Knowledge Series XII : Behavioral Biases in Investment Decision Making

Individual investor’s behaviour is extensively influenced by various biases. Many economist and investment advisors observe that biases in behaviour have been and will always have an impact on the judgement of investors.

Human nature is complex, and behavioural finance studies how emotional, cognitive, and psychological factors influence investment decisions. Individual behaviours and thoughts impact spending, investing, trading, financial planning, and portfolio management. The market is not one person, of course, but it represents the collective actions of individuals whose personal behavioural biases may be more or less dominant depending on their unique experiences.

Every investor or trader wants to be successful in capital markets to achieve their financial goals, but most of the market participants tend to make fewer returns over different phases of market.
For instance, during the last market crash, a lot of people acted and redeemed when they didn’t need the money. It has happened in the past and would happen in the future too. As much as we think we are doing the right thing as per the demand of the situation, the act might turn out to be completely irrational. This is simply because such actions are governed by our cognitive biases and not logic.

To be a successful investor over the long term, we believe it is critical to understand, and hopefully overcome, common human cognitive or psychological biases that often lead to poor decisions and investment mistakes.

Let us understand various behavioral biases :

1. Confirmation bias

Confirmation bias is the natural human tendency to seek or emphasise information that confirms an existing conclusion or hypothesis. Confirmation bias is a major reason for investment mistakes as investors are often overconfident because they keep getting data that appears to confirm the decisions they have made. This overconfidence can result in a false sense that nothing is likely to go wrong, which increases the risk of being blindsided when something does go wrong.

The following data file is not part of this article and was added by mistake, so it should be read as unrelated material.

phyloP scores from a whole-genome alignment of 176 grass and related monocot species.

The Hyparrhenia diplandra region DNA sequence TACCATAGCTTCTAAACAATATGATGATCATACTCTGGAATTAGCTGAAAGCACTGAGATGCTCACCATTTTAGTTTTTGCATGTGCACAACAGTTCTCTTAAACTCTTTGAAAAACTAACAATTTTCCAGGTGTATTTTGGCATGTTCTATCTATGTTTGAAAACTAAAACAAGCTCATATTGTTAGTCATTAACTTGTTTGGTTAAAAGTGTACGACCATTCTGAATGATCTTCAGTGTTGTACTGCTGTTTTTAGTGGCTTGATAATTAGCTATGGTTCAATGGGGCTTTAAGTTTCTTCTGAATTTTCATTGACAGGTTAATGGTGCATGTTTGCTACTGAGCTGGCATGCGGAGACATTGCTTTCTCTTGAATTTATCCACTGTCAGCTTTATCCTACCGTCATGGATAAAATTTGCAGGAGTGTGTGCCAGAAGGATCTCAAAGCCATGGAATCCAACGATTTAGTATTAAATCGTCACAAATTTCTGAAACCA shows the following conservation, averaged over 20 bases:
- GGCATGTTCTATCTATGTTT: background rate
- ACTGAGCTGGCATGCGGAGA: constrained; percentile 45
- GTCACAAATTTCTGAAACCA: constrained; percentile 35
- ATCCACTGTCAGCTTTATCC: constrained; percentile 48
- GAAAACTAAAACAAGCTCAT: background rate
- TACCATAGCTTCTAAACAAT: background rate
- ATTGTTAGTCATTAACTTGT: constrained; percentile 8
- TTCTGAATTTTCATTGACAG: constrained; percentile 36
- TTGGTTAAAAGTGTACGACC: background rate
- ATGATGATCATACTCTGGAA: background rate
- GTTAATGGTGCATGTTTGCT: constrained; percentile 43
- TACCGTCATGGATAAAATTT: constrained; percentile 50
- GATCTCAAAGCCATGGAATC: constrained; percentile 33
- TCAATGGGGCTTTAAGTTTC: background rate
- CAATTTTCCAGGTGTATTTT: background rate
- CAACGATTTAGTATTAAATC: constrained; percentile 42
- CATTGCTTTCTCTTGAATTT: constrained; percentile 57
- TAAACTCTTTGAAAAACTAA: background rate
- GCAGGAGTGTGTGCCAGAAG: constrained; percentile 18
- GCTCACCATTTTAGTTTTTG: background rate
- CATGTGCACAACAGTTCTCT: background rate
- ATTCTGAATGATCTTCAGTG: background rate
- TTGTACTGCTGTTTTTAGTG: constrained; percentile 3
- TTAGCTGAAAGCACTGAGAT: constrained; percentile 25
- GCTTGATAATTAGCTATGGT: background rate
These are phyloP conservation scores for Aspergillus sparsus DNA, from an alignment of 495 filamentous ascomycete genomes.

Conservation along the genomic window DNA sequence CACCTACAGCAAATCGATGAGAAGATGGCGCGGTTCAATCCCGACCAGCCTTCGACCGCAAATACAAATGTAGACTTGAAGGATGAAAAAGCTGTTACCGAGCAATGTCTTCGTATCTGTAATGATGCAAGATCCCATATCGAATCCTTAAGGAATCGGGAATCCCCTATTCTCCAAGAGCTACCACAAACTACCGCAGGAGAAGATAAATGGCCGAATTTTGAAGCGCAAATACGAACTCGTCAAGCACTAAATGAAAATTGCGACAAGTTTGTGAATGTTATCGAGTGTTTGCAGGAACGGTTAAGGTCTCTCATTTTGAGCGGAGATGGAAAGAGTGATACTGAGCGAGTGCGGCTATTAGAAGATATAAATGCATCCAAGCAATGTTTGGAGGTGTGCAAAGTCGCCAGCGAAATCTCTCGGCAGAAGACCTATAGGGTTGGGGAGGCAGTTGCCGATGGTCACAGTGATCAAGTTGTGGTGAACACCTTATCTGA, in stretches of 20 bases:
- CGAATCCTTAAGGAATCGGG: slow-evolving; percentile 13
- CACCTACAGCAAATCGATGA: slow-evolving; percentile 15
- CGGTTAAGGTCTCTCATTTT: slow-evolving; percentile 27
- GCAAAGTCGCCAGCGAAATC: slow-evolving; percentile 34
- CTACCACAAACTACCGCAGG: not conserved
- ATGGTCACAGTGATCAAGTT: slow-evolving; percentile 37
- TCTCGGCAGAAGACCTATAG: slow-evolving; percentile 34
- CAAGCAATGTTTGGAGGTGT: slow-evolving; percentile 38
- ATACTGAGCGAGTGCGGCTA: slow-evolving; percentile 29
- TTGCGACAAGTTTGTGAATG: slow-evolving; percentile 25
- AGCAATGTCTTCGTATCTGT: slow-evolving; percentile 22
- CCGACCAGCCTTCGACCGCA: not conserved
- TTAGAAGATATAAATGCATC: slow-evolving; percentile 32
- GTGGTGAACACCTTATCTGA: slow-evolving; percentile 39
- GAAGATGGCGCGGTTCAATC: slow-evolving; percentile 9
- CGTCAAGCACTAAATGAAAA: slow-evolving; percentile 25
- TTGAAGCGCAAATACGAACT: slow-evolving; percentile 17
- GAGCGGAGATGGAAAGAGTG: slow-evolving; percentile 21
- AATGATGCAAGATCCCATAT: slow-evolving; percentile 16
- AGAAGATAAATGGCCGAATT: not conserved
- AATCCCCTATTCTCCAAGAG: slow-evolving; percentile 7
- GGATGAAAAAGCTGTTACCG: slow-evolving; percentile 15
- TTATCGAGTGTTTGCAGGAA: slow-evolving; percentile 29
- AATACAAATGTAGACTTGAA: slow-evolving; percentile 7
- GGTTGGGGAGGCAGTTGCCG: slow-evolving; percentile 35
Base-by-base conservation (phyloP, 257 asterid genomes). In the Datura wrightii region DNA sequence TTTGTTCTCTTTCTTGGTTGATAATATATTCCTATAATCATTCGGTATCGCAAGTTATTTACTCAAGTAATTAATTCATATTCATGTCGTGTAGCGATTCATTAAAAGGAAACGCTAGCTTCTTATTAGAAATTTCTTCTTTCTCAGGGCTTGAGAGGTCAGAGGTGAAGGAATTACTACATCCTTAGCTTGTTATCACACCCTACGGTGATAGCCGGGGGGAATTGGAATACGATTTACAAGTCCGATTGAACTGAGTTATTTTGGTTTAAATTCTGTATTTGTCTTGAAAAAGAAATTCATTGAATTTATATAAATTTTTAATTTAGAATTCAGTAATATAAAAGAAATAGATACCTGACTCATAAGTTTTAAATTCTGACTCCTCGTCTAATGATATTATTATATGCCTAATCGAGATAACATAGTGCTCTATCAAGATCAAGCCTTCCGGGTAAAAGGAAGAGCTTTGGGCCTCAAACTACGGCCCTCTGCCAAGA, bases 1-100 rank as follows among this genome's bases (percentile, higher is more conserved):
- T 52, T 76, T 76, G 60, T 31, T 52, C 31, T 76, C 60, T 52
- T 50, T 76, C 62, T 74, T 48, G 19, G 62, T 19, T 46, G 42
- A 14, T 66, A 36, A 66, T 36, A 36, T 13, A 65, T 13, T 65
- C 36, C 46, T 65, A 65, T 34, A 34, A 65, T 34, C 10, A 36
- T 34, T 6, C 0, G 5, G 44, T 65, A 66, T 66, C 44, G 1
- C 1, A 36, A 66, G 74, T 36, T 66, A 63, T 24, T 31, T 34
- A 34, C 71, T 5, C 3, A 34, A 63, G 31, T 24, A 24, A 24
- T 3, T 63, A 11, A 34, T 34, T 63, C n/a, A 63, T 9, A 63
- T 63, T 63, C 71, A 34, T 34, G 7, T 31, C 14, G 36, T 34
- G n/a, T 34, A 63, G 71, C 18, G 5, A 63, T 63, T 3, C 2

1. Familiarity Bias

This behavioral finance bias occurs when you really stick with what you know, and it can result in your portfolio not being diversified, therefore leaving you at a greater opportunity of risk. A great example of this would be that if you’re into fitness industry or gym trainer, you will tend to invest in apparel, nutrition companies. We always encourage you to invest in what you know – but make sure you’re branching out, learning new industries, and diversifying your portfolio. 

3. Herd Mentality

Doing something just because others are doing is called herd mentality. Even before going to a restaurant or watching a movie, we often rely on the fact what others are saying about it. We read reviews and look at the rating to form an opinion without experiencing it ourselves.
In investment world, investment decisions are often made on bases of what big fund houses or great investors are doing. We start investing in these stocks without considering our own investment horizon. In the process, many investors, who invested in such patterns with a short term horizon, made huge losses.
We suggest not taking decisions based on what is making news headlines. Instead, make a conscious effort to make your own investment decision.

  1. Loss Aversion

Loss aversion occurs when investors place a greater weighting on the concern for losses than the pleasure from market gains. In other words, losing money is way more painful than gaining it.  As a result, some investors might want a higher payout to compensate for losses. If the high payout isn’t likely, they might try to avoid losses altogether even if the investment’s risk is acceptable from a rational standpoint.
Don’t be scared of losing money rather take calculative stock specific risk and avoid over leveraging.

5. Recency bias

Recency bias is a psychological phenomenon where a person can remember something which has happened to them recently compared to the thing that has happened to them a while back. For example, let’s say that an investor has been making a good average annual return in the last 5 years. However, in the last twelve months, his portfolio is not giving good returns. Here, because of recency bias, he might feel negative and may believe that the market and his strategies are not working in his favor anymore. However, this is not the complete reality.
Recency bias is a brain illusion that happens when you see the latest issues. Contact your financial advisor to assist, if you are finding it hard to let go.

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